L-048e Defining Common Potential Threat in a Munition's Service Life

July 1998
Jason deW FitzGerald-Smith (Warhead Design) Gerrit Mannessen (Information Systems Engineer)

Munitions by their very nature are hazardous items, and hence the hazards that could result from a munition as a consequence of experiencing a threat environment during its life cycle will always be of concern to the user . Therefore, the designing of munitions to withstand such threats and ensure that any resulting hazard is either eliminated or minimized is a fundamental requirement which will need to be assessed. Although different national and NATO documents specify that an analysis should be completed to determine the range of threats a munition is likely to experience during its life cycle, none of these documents propose a procedure for conducting such an analysis. To cater for this deficiency, NIMIC devised a Threat Hazard Assessment Methodology Software called THAMES. The main function of THAMES being to facilitate the assessment of threats so that a programme of tests could be assigned for determining a munition's behaviour when it was exposed to these threats. Although THAMES is not a definitive solution for rationalizing all the perceived threats, as nations may have different concepts of identifying these threats, it does cover the range of threats a military munition is likely to experience during all possible life cycle situations from manufacture through operational life to final disposal.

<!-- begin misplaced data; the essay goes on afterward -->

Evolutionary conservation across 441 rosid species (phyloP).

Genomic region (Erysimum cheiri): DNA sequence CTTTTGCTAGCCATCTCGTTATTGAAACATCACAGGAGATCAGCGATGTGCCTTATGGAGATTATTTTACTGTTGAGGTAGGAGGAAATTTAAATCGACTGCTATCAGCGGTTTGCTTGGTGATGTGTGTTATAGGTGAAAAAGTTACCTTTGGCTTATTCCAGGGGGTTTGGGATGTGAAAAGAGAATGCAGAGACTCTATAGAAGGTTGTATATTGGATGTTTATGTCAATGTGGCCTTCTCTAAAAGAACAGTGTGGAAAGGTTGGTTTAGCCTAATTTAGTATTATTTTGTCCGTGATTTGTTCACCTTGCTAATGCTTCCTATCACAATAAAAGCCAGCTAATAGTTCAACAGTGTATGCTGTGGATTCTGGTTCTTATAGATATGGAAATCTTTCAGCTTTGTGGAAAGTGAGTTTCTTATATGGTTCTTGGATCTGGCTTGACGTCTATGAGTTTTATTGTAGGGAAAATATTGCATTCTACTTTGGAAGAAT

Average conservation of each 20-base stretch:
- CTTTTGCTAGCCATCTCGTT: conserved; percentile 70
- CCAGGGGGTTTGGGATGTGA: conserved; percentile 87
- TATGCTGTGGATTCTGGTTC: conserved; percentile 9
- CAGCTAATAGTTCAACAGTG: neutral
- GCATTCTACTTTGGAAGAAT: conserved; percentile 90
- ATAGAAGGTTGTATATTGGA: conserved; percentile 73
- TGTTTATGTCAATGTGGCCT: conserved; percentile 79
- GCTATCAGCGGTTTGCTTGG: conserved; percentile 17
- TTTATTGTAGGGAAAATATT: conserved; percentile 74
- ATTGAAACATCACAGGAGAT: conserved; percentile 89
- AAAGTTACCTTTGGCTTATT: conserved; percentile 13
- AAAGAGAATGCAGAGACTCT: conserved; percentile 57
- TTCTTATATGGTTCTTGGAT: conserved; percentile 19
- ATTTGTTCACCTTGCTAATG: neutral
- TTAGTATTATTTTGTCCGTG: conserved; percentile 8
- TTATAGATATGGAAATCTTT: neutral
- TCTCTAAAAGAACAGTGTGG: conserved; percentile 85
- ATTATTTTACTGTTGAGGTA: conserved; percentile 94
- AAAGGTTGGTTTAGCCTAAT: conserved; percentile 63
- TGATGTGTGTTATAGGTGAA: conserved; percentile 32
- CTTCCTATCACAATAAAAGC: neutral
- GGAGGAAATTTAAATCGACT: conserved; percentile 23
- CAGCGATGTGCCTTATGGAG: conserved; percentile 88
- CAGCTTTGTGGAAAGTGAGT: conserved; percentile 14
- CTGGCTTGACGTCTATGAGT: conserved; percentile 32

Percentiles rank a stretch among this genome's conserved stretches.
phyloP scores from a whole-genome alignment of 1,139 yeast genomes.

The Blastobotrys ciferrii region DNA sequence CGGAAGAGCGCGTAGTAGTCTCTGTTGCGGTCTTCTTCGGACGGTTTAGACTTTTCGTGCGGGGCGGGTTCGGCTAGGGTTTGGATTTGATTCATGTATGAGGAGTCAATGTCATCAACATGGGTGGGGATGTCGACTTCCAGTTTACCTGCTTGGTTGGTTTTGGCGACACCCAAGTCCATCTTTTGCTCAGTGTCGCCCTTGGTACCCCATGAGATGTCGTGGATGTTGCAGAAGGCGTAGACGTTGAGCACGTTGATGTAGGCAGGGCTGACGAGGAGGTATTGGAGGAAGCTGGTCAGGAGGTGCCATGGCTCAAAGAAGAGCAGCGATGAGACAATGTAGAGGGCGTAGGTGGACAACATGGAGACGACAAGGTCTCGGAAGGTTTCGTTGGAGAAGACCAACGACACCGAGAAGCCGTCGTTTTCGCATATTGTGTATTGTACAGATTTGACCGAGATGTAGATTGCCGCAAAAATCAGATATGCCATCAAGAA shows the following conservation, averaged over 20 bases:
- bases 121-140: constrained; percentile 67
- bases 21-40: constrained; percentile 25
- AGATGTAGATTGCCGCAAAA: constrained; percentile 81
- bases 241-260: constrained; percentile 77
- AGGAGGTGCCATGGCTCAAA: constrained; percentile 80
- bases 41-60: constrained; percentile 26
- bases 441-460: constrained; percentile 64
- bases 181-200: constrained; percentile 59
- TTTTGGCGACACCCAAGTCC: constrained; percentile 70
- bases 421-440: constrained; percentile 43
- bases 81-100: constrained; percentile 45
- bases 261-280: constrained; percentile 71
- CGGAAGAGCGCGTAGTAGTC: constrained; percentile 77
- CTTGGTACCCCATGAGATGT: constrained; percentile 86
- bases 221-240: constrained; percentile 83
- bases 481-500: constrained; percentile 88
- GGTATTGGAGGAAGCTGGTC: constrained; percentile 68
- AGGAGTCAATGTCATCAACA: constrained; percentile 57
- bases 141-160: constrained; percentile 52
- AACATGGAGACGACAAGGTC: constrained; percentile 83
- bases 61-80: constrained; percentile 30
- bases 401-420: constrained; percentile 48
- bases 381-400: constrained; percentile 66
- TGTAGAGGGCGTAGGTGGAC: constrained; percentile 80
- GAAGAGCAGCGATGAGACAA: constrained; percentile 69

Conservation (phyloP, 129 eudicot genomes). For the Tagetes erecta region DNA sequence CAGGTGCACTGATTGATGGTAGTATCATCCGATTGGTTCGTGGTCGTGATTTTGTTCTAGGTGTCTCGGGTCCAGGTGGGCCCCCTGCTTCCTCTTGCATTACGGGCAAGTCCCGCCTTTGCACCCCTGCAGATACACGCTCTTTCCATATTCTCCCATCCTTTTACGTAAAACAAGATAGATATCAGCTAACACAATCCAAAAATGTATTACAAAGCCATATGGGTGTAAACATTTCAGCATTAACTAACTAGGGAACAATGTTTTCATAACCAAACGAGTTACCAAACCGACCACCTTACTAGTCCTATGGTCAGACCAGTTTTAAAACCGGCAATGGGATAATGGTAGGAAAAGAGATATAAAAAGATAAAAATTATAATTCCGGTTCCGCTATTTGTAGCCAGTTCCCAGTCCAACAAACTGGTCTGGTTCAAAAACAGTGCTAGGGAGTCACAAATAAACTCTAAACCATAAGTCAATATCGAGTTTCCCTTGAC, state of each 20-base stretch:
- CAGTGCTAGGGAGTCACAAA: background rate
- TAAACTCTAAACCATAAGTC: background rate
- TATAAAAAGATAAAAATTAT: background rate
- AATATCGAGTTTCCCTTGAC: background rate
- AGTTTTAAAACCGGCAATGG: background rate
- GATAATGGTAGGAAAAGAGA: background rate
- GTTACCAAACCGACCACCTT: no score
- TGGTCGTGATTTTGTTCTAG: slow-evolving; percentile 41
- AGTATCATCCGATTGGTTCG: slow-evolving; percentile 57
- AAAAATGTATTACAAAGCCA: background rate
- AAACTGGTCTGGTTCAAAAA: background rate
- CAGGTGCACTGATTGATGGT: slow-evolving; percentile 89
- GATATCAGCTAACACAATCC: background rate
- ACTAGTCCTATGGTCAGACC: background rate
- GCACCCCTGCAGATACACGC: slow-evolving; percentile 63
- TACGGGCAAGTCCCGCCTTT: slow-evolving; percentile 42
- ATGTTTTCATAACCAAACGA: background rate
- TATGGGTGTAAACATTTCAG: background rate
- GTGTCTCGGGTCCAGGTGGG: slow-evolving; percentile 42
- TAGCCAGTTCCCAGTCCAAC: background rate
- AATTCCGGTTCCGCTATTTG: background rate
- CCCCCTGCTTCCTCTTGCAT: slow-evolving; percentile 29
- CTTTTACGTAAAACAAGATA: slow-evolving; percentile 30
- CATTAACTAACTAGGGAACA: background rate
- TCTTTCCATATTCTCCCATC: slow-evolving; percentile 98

The purpose of this paper is to present the rationale and justification used by THAMES for defining common threats that a munition may encounter during its service life, i.e. a THAMES default Threat analysis.